Friday, April 19, 2019


"We are two Saudi sisters who fled from Saudi Arabia seeking asylum.Yet, the family and the Saudi government have suspended our passports and now we are trapped in Georgia country. We need your help please."
"We want your protection. We want a country that welcomes us and protects our rights."
"We fled oppression from our family because the laws in Saudi Arabia [are] too weak to protect us. We are seeking the UNHCR protection in order to be taken to a safe country."
Maha al-Subaie, 28, Wafa al-Subaie, 25
Maha and Wafa al-Subaie appealed for help Wednesday after fleeing Saudi Arbia, the latest runaways from the ultra-conservative kingdom to use social media to seek asylum.  Twitter

In Saudi Arabia women are protesting the Kingdom's system of oppression of women under Wahhabi sharia laws. A baker's dozen of rights activist shave been detained, some of them for up to a year, for campaigning against the Saudi guardianship system. Their efforts to create shelters for women runaways have gained them notoriety as much for stating that current shelters operate similarly to detention centres as for insisting that women know what's best for women.

In January 18-year-old Rahaf Mohammed al-Qunun barricaded herself at an airport hotel in her room in Bangkok. She had fled her Saudi family during a family trip to Kuwait. And her pleas on social media brought instant global attention and sympathy. That reaction saw UNHCR responding with alacrity to grant her recognition as an asylum seeker. A flurry of media activity and behind-the-scenes diplomacy took place and she was finally given haven to begin a new life in Canada.

Her success has spurred other Saudi women to make similar attempts to escape the confines of the Kingdom and the stifling oppressive control of sharia, supported by parents whose idea of daughterly fidelity is to obey father, brother, uncle, male cousins, to never venture outside the home other than in the company of a male guardian, to be properly attired head to foot, to require male permission to travel, to marry, to obtain a passport, to open a bank account.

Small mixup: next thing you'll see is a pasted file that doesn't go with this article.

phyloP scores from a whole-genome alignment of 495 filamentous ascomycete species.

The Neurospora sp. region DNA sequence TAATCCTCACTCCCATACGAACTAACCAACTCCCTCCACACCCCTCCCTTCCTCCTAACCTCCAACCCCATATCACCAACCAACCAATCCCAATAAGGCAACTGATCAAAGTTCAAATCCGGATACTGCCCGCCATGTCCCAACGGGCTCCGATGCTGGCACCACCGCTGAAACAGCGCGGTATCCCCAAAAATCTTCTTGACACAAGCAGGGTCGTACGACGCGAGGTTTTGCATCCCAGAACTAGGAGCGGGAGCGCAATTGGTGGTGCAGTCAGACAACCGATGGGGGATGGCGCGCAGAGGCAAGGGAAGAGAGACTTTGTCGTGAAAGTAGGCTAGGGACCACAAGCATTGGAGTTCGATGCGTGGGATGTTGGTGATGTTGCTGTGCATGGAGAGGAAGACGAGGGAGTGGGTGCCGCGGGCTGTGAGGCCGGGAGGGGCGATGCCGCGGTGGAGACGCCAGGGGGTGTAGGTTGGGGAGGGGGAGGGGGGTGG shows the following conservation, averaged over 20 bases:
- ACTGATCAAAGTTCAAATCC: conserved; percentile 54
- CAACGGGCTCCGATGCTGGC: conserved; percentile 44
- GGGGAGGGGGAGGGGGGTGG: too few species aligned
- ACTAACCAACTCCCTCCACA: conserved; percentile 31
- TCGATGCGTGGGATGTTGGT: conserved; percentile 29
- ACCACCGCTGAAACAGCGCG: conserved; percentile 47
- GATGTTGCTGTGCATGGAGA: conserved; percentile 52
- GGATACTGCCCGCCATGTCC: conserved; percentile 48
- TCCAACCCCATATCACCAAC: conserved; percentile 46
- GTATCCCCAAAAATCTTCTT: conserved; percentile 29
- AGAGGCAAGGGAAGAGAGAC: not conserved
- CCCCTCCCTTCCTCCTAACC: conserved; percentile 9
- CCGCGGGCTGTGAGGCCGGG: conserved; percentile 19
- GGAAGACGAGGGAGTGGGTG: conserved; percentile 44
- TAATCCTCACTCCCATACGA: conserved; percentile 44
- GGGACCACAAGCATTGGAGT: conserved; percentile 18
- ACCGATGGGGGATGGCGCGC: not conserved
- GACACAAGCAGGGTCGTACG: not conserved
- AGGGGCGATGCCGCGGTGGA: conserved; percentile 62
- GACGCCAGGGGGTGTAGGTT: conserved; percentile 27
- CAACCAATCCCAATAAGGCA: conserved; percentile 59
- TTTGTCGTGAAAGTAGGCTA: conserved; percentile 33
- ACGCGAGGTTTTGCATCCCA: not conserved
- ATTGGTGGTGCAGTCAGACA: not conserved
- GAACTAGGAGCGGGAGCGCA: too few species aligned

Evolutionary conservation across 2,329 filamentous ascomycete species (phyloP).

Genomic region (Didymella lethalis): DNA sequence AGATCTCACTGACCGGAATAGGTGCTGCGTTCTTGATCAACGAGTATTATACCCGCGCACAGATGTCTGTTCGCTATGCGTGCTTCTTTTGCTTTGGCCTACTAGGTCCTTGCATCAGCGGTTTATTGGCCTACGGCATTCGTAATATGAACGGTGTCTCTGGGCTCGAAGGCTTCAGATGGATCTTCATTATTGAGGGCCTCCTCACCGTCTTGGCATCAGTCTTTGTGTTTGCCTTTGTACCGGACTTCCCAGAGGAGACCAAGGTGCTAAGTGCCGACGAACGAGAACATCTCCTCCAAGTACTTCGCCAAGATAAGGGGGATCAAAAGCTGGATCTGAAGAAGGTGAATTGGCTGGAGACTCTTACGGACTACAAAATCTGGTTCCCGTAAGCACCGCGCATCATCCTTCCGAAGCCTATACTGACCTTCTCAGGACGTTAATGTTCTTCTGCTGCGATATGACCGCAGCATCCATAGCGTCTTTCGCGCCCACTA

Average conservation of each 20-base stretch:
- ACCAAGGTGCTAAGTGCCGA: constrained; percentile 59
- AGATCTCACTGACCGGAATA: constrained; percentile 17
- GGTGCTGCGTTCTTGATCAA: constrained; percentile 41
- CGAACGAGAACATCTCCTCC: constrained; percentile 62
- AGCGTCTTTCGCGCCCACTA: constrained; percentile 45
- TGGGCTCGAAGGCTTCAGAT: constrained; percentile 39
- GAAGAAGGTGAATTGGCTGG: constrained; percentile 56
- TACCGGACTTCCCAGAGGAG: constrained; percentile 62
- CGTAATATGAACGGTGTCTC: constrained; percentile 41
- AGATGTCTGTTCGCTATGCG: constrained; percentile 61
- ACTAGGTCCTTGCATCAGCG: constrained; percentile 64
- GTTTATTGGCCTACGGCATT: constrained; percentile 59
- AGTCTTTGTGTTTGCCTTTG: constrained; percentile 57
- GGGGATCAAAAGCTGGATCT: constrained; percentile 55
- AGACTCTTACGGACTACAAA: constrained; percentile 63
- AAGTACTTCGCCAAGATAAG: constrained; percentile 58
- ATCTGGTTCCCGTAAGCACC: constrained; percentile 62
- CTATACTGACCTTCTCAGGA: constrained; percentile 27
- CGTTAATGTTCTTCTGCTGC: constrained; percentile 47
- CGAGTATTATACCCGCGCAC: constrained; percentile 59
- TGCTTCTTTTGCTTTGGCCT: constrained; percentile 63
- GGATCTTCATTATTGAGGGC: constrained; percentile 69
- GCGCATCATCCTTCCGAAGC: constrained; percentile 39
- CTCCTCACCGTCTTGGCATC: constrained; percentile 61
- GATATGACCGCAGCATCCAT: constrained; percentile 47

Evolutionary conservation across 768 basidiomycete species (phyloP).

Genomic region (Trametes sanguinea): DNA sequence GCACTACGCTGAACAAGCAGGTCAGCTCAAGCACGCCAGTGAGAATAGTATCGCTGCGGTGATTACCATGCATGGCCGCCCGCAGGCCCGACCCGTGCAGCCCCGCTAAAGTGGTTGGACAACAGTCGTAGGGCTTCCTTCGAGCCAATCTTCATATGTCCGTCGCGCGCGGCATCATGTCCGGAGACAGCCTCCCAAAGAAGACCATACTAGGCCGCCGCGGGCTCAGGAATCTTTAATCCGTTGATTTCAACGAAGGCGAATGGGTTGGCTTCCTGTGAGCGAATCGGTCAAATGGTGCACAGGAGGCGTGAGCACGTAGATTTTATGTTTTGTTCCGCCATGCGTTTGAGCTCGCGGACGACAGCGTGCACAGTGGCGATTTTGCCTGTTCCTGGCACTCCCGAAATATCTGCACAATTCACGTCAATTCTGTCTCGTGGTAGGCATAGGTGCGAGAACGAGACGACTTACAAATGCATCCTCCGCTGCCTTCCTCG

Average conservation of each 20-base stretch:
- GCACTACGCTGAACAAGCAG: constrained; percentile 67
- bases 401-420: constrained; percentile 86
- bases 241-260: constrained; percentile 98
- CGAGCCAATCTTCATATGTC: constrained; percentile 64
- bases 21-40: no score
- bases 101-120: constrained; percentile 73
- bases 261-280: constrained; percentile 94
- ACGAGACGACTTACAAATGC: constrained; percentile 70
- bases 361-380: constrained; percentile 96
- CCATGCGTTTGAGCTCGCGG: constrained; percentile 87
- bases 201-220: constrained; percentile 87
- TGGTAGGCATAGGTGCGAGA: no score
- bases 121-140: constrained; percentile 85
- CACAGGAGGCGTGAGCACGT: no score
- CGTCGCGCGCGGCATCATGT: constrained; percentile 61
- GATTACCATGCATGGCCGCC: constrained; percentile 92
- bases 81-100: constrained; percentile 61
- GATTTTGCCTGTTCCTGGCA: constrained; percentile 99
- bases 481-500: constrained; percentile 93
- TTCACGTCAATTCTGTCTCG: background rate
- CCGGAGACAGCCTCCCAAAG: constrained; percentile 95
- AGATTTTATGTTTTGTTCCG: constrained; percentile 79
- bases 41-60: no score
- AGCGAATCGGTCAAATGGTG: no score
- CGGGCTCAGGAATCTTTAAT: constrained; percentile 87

The two Saudi sisters sought initial haven in Georgia, claiming to be in danger, their lives threatened should they be forcibly returned to Saudi Arabia. Their father and brothers are looking for them in Georgia, goes their desperate appeal. Saudis require no visa to enter Georgia, using the country as a transit point to elsewhere where women escape abusive male relatives, claiming few choices are available to them in Saudi Arabia.

Where women are considered fugitives fleeing abusive relationships; when they are caught are forced into restrictive shelters where they are placed under pressure to reconcile with abusers or be detained on charges of disobedience. The male guardianship laws triumph. In one post, the sisters show themselves with faces bare, hair uncovered, restrictively taboo in Saudi Arabia.

They want, they said in the post, for the world to "remember us", should something untoward occur to them. Their case is being monitored by the UNHCR which has not yet committed to any course of action. As a party to the 1951 Refugee Convention, where people requesting international protection in a country have access to asylum procedures, Georgia is held to the convention and UNHCR provides legal representation.

Labels: ,

Follow @rheytah Tweet